In fantasy football every single player has
a risk associated with them, whether minimal or considerable. On
the flip side, most players have some degree of reward or upside.
The key in drafting and acquiring players is to weigh the risk and
the reward versus the value and cost, whether that is draft capital
or through a trade.
I will look deep at several players at the major fantasy positions
(QB, RB, WR),
analyze the risk versus reward and come to a conclusion on whether
I’m buying or selling the player based on their current ADP
(12 team standard leagues). Hopefully you can use this as a tool
in your own draft so you maximize the value of your draft capital
while taking risk/reward into account.
Note: ADP based on 12-team, standard scoring leagues.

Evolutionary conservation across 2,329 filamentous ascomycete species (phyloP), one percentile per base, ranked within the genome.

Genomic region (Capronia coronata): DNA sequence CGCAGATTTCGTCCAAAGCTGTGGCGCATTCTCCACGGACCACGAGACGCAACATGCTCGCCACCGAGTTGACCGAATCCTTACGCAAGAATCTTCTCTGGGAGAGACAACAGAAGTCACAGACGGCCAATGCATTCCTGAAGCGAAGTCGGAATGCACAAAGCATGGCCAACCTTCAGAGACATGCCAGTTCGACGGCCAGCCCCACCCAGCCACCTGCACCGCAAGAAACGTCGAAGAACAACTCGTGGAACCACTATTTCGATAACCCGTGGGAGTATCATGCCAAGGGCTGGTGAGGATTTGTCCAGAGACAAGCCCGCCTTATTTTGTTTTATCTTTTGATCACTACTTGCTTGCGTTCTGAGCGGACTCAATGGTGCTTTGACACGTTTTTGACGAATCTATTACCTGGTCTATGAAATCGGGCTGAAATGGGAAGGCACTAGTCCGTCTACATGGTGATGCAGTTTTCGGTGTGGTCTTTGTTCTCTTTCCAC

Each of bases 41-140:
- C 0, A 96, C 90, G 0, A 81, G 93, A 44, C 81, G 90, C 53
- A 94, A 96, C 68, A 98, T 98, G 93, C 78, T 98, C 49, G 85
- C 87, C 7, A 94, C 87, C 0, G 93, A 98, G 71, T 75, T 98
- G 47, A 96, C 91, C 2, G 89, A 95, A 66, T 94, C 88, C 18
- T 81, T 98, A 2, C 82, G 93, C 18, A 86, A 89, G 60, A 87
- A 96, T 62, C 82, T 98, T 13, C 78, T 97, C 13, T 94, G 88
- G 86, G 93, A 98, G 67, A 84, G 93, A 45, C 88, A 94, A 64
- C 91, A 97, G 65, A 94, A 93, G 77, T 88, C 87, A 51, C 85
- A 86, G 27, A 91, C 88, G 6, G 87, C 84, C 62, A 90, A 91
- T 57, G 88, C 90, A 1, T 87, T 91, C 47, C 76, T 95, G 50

There are less than a dozen “workhorse”
backs in the NFL today and Gurley is certainly one of them.
Risk: After exploding onto the scene
his rookie year with 10 touchdowns and nearly 1,300 total yards,
Todd Gurley looked like a beast that would only get better with
time. Unfortunately, in year two, despite touching the ball 71 more
times, Gurley racked up six fewer touchdowns and nearly 100 fewer
yards. His yards per carry dropped from 4.8 to 3.2 and at times
he looked more like a bust than a stud.
While some will argue that it was his supporting cast that should
shoulder the blame, Gurley clearly left a lot of yards on the field
and did not put the team on his shoulders and raise his game to
another level. Even if the supporting cast did play a large role
in his downturn, what has really changed this year? The Rams still
have one of the weaker quarterbacks in the league and the offensive
line, which was horrible, only made one upgrade - signing 35-year-old